The Olympia Brass Band is a New Orleans jazz brass band.
The first “Olympia Brass Band” was active from the late 19th century to around World War I. The most famous member was Freddie Keppard.
In 1958, saxophonist Harold Dejan, leader of the 2nd unit of the Eureka Brass Band, split off to form the current Olympia, reviving the historic name.
The band had a notable part in the 1973 James Bond movie Live and Let Die where they lead a funeral march for a freshly assassinated victim. Trumpeter Alvin Alcorn plays the knife wielding “baby faced killer.”
In addition to playing for parades and parties, the band had a weekly gig at Preservation Hall on Sunday nights for many years. The band also toured Europe on numerous occasions and also toured Africa for the U. S. State Department. The band did a BBC radio broadcast for Queen Elizabeth’s 25th wedding anniversary in 1972 while they were in London, and also played for Pope John Paul II on his visit to New Orleans.
The Olympia Brass Band was included with other stellar musicians from Louisiana, on the Southern Stars poster created by Dianna Chenevert to promote them and historically document their contribution to the music industry. On October 12, 1983, USA Today reporter Miles White highlighted the poster which provided additional nationwide attention. In 1986, Chenevert booked the “Olympia Brass Band” for a month long engagement in Israel at the night club El Hamm. According to the Times-Picayune front page article on September 4, it was Olympia’s first trip to Israel and they arrived at the Tel Aviv airport wearing their traditional band outfits (red blazers, black pants and white hats). The Israeli immigration officials detained Olympia at customs, mistaking them as Black Hebrews, a sect at odds with the government. Band leader Herold Dejan saw the brief delay and international press coverage as good advertising, and made the comment “everything’s lovely!”
The Olympia Brass Band was a training ground for a whole new generation of jazz musicians including clarinetist Joseph Torregano, saxophonist Byron “Flea” Bernard; drummers Tanio Hingle and Kerry Hunter; and trumpeters Kenneth Terry and “Kid” Mervin Campbell.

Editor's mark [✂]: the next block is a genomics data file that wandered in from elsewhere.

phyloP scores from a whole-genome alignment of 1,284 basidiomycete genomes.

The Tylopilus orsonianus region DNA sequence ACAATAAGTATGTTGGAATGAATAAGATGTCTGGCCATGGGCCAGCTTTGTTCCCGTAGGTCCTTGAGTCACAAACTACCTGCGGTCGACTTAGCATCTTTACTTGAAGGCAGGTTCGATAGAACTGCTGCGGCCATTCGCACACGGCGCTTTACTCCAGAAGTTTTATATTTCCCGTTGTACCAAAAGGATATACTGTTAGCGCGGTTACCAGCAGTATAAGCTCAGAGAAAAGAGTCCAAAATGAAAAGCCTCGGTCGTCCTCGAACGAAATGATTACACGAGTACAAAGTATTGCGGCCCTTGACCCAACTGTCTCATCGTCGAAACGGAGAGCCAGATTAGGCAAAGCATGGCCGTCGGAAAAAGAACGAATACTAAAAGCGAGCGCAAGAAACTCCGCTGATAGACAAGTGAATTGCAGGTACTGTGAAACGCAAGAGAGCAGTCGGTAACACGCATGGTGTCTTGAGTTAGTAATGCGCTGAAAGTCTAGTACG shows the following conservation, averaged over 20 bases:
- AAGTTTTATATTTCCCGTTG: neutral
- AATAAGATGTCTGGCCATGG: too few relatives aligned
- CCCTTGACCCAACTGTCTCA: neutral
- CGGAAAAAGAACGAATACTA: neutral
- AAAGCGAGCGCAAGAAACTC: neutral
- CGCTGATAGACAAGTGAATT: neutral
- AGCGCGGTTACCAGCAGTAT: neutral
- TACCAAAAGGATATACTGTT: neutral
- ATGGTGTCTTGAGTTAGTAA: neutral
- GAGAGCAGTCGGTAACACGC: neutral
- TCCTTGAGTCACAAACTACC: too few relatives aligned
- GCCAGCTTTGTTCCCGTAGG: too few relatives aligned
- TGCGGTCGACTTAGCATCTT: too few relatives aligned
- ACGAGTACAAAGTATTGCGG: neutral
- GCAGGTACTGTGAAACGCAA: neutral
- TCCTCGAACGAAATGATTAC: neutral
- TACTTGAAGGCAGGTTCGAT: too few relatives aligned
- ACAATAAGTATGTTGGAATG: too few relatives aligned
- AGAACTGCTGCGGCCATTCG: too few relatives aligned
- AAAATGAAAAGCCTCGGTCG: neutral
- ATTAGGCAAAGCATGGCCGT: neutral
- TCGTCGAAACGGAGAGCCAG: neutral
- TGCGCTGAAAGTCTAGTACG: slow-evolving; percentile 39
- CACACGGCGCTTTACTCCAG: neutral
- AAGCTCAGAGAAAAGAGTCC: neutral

Notable members of the band over the years were: Harold “Duke” Dejan, leader and alto saxophone; Emanuel “Pappy” Paul & Ernest Watson tenor saxophone; clarinetists Willie Humphrey, Joseph Torregano and David Grillier; trumpeters Milton Batiste (Asst. leader), Edmond Foucher, George “Kid Sheik” Colar, Reginald Koeller, Kenneth Terry, & Mervin Campbell. Trombonists Paul Crawford, Frank Naundorf, Wendell Eugene, Eddie King, Gerald Joseph, and Lester Caliste; Sousaphonists Allan Jaffe, William “Coby” Brown, Anthony Lacen AKA “Tuba Fats,” Edgar Smith, and Jeffrey Hills. Snare drummers Andrew Jefferson, Leroy “Boogie” Breaux, Kerry “Fatman” Hunter: Bass Drummers, Henry “Booker T.” Glass, Nowell “Papa” Glass, and Cayetano “Tanio” Hingle. Grand Marshalls for the band were the immortal Matthew “Fats” Houston, Anderson Minor, Anderson Stewart and Richard “King” Matthews.
Although the band left numerous recordings, none is more prevalent then their recording of “The Westlawn Funeral Dirge” which featured Emanuel Paul on the tenor saxophone.
The Olympia Brass Band is profiled in the book, The Great Olympia Band by the late English writer Mick Burns, and Keeping the Beat on the Street: The New Orleans Brass Band Renaissance also by Mick Burns.